If your idea is genuinely new, don’t expect anyone else to get enthusiastic about it. Helping others understand the potential and possibilities of your idea is an important innovation skill. A prototype is a sample or a model of your idea. Prototyping helps to bring your idea to life.
I love the story of the Sony Walkman that was launched on June 21, 1979. The concept of a portable tape player was new. At the time portable tape players were used by journalists to record interviews. The Sony Walkman was just for listening. It had no record button, so there was skepticism about its success.
Sony had to make the concept of going about daily life listening to your personal music system desirable and get the journalists, the biggest skeptics, bought in.
Apparently Sony developed product prototypes and instead of having a conventional product launch to the press, invited the press on a bus tour. They hired actors to walk about in Tokyo posing with the Walkman while the reporters went past on their bus listening to a recorded tour on their Walkman prototypes.
Sony also distributed their new Walkman to young people and celebrities around Japan to generate demand. They also hired young people to walk through parts of Tokyo, offering passersby the opportunity to listen to the excellent audio quality.
The prototype experience bought the value of the Walkman experience to life. A month after the Walkman became available in Japanese stores, it was sold out. The rest is history.
So next time you have a great idea and you want to get others as enthusiastic as you are about its potential. Make a prototype. This will also give others the opportunity to get involved in the development of your idea. And involving people helps get them as excited about the potential and possibilities as you are.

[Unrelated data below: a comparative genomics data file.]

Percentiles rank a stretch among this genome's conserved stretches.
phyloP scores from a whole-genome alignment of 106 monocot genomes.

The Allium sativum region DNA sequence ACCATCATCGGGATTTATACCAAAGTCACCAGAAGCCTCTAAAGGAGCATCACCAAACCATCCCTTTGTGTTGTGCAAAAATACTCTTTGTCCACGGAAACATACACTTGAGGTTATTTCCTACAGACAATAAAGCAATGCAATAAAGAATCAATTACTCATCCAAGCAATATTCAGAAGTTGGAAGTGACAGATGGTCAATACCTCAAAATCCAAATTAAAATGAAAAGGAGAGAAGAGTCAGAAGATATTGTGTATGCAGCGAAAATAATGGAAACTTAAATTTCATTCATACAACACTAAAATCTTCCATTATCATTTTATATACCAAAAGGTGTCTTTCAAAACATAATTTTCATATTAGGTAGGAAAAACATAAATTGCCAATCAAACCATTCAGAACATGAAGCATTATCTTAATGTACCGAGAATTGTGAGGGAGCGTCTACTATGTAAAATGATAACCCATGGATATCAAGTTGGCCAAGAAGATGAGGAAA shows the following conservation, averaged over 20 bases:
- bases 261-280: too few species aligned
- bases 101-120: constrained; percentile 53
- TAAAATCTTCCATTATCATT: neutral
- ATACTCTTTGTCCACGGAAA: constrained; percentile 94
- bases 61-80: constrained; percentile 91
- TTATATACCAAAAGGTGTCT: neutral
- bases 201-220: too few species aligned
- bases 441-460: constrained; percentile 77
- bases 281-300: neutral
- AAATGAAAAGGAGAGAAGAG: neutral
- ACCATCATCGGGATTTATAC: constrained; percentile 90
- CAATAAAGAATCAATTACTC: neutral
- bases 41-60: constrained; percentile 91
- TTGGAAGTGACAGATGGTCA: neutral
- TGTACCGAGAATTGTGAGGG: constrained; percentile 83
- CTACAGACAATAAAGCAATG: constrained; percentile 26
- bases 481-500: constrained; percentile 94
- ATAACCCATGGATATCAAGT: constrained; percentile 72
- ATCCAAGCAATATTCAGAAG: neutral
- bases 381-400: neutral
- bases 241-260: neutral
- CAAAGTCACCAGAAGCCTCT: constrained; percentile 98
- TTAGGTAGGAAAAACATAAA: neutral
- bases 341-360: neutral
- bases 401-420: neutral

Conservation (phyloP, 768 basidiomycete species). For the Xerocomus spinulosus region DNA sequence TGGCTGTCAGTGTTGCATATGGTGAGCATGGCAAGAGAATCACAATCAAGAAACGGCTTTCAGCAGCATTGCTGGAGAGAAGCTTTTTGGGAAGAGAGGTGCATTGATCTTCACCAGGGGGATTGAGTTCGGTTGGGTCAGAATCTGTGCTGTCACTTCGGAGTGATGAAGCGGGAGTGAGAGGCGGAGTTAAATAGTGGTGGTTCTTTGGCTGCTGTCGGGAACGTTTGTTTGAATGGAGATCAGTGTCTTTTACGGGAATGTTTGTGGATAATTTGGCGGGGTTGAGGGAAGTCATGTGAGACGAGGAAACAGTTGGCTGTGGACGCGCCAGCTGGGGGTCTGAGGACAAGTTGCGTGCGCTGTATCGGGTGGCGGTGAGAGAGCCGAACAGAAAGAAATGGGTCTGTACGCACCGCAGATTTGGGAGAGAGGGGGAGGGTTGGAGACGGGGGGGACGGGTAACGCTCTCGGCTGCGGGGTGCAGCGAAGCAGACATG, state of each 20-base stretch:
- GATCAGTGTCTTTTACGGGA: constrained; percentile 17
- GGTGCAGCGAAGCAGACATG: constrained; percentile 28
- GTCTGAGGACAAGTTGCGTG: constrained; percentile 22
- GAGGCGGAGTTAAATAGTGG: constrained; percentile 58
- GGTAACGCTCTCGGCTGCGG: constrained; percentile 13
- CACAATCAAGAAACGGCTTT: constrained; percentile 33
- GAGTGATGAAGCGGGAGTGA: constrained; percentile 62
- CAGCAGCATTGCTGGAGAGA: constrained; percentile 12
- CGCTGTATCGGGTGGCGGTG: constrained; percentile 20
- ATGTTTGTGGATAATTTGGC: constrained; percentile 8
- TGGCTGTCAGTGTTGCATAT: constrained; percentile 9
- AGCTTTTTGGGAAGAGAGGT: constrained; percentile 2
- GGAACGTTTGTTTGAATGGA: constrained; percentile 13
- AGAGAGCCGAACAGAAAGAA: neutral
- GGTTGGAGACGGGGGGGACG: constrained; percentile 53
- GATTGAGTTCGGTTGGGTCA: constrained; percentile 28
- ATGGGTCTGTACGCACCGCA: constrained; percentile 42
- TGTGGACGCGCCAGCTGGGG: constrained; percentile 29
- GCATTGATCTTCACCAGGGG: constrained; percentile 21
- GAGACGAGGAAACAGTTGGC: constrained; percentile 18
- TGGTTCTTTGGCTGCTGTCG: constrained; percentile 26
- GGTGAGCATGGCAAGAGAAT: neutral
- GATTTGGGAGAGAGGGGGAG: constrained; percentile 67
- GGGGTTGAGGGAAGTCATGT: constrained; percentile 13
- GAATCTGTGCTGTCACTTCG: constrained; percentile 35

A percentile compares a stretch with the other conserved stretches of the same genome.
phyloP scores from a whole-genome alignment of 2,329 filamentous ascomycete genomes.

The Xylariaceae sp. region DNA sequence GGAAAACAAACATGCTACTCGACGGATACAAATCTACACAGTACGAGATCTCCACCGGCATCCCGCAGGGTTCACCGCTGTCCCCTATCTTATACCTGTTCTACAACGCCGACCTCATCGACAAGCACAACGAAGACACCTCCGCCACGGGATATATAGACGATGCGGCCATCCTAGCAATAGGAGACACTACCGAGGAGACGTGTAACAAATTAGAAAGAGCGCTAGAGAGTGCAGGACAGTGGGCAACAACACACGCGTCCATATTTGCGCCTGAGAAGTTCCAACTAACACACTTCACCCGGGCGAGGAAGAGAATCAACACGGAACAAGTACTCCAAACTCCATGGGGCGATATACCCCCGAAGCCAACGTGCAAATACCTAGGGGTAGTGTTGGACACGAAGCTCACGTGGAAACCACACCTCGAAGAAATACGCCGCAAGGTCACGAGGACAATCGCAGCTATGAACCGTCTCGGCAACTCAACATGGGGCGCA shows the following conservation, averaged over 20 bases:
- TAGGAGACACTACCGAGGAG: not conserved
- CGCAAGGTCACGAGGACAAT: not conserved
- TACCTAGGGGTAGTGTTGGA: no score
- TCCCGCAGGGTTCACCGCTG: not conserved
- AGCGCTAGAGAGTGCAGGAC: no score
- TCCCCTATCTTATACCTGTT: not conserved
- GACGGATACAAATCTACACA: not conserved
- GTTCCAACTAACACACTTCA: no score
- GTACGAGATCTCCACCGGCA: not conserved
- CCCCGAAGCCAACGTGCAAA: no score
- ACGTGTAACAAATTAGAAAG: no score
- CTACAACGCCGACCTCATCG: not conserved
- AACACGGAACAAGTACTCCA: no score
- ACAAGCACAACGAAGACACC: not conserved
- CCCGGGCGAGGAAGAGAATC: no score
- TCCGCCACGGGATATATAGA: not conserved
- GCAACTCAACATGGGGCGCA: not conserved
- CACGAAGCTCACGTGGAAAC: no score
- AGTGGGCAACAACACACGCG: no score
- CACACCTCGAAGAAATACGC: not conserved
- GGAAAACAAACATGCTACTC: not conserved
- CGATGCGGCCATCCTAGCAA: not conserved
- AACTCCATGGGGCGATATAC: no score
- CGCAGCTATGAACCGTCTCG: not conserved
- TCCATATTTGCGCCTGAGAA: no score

If you want to find out more you can email me to receive your free quick and dirty guide to prototyping.
This article was first written for Innovation (Still) Rules – an innovation and creativity guide for not-for-profit organisations. You can download the full report for free here on the nfpSynergy website.
When Paulette Cohen from Barclays said ‘We don’t have a charity of the year – that’s not our approach’ It felt like a real breath of fresh air.
Who thought up the Charity of the Year concept? Why would you want to get involved with an organisation for a year? Do you ever embark on any other relationship with a time bound end of just one year?
Good fundraising (and good business) is about developing long-term relationships, lifetime partnerships that together change the world. The concept of a charity of the year puzzles me.
If you have ever prepared for or pitched for a charity of the year partnership you will know that it is a lot of hard work. It’s massively time-consuming, you have to get all the stakeholders involved. Sometimes you pitch just to get to a staff vote, then the final decision is in their hands.
Then there is the waiting. Then the partnership lasts for just a year. This feels like a wasted opportunity for both the charity and the corporate. The whole time you are the charity partner the corporate is planning the transition to the next charity and you are looking for your next short-term corporate relationship.
OK, OK – charity of the year partnerships do have benefits, they can raise huge sums of money, profile and awareness (for both the corporate and the charity). But think carefully about your corporate fundraising strategy before embarking on this time limited offer. Here are some things to think about;
And if you are reading this and working for a corporate organisation the same applies – can you make more impact and maximise your business objectives by developing long-term strategic partnerships like Barclays and UNICEF?
If you would like some help in developing long-term charity and corporate partnership propositions then drop me an email.
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